Advocacy for children – resources for practitioners
Advocacy is about speaking up for children and young people and helping them take part in decisions that affect their lives. It involves making sure their rights are respected, and their views and wishes are heard and acted upon by decision-makers.
There is a growing recognition of the importance of advocacy for children and young people when plans are being made for their lives.
Appreciating the views and feelings of the young person helps them feel involved and can help everyone make better decisions. Working like this is not just good practice, it is also a legal requirement.
The Children Act says young people must be treated with respect and this means (amongst other things) that young people must be listened to.
If a local authority is deciding what should happen to a child or young person they have to find out how they feel and what they want. They have to tell the child or young person what is happening and why.
All disabled children should have the opportunity to use an advocacy service. For children placed away from home there is an even greater need for advocacy.
The Children’s Society have produced useful tools and information for practiopners and also a number of reports that look in detail at various aspects of advocacy:
- The value of independent advocacy for looked after children
- Someone on our side – new research on advocacy for disabled children
- A guide for commissioners.
These can be found on their website at www.childrenssociety.org.uk/independent-advocacy
See also our voice of the child resource.
Manchester’s Children’s Rights service
In Manchester the local authority children’s services has commissioned the National Youth Advocacy Service (NYAS) to deliver its Children’s Rights Service as of 1 May 2018.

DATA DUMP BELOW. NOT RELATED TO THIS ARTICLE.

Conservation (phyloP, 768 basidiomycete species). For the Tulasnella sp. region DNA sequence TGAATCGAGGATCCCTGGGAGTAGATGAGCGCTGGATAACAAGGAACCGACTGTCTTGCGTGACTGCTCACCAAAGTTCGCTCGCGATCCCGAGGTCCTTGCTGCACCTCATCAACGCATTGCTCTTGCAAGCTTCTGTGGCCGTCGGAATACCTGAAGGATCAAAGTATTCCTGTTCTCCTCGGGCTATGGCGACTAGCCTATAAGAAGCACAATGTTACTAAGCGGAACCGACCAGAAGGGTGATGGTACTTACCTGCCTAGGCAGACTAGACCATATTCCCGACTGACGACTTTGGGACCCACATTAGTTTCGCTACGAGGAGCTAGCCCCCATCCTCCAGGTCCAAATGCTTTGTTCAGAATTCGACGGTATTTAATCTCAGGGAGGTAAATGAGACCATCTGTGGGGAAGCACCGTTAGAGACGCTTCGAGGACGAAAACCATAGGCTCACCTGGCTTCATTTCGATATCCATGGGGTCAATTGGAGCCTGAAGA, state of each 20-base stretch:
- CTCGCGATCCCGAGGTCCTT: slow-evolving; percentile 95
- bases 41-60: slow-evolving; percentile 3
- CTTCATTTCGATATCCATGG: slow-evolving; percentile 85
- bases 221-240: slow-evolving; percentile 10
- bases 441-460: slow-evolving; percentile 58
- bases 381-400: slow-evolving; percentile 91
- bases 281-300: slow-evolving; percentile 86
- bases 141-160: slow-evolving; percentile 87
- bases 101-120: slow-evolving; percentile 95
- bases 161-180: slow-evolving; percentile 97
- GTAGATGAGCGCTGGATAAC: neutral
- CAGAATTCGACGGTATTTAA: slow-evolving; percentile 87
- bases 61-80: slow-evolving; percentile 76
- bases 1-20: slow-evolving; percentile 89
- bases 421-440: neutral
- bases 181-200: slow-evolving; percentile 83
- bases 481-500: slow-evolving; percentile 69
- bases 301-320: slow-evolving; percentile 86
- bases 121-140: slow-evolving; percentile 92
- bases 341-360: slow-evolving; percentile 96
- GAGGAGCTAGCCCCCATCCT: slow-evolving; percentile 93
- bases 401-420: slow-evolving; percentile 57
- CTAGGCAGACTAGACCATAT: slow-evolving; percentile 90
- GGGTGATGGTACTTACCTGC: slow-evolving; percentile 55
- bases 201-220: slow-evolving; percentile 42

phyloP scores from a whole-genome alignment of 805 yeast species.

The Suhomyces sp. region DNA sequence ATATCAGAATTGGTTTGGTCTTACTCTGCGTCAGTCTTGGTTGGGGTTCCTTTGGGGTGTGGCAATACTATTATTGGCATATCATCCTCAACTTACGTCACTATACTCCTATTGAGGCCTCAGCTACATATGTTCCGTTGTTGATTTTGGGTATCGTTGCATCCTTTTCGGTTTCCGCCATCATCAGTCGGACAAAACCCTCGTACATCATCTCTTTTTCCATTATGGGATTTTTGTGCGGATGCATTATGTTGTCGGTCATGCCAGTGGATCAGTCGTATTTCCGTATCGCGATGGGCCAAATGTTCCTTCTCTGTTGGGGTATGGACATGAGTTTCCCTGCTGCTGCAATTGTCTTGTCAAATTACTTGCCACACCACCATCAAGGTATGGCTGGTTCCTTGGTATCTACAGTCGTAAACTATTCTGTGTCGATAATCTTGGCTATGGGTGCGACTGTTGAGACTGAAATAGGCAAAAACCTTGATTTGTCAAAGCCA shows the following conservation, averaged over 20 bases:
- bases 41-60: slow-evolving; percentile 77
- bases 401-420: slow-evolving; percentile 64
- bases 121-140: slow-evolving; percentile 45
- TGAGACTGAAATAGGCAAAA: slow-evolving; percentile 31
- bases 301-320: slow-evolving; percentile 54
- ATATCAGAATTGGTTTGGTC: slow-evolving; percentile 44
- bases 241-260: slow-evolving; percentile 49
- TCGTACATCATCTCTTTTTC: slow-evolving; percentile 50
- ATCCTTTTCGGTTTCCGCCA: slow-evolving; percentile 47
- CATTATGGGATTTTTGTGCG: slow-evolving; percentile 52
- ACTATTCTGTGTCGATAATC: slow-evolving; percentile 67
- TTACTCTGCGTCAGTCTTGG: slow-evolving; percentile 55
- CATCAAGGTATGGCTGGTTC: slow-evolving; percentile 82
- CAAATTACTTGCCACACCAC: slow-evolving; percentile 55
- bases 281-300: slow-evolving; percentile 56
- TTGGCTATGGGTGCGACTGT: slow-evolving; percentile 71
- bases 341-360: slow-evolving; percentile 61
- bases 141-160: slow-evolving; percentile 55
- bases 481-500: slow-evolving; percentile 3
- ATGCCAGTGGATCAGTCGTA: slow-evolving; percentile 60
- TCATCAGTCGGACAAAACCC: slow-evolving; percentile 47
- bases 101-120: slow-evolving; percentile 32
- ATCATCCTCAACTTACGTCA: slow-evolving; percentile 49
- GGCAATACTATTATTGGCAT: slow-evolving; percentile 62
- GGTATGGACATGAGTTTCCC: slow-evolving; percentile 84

NYAS is a rights based charity which operates across England and Wales for children, young people and adults. In Manchester NYAS will be delivering advocacy and independent visiting services to our children and young people.
Advocates help to ensure the voice of children and young people is heard when professionals make decisions about them or if they want something ‘Stop, Started or Changed’. Going forward all children and young people who become subject to a Child Protection Plan will be offered an advocate.
NYAS will also recruit and train volunteers across Manchester to become Independent Visitors – to find out more about becoming an Independent Visitor visit www.nyas.net/services/independent-visitors/
If you know a child or young person who may want support from an Advocate or an Independent Visitor you can call the NYAS helpline on 0808 808 1001 or visit the NYAS website www.nyas.net
If the young person you are working with would like more information about NYAS or would like to get involved you can visits NYAS young people’s website youngpeople.nyas.net.
You can also download the NYAS app to your mobile device from the app store or google play.
If a child aged 11 or older is made the subject of a Child Protection Plan, it will be mandatory for the child to be referred to Coram Voice who will then contact the family to discuss the services they can offer to the child and their role in the child protection process. The parents will then be able to make an informed choice as to whether an advocate would benefit their child.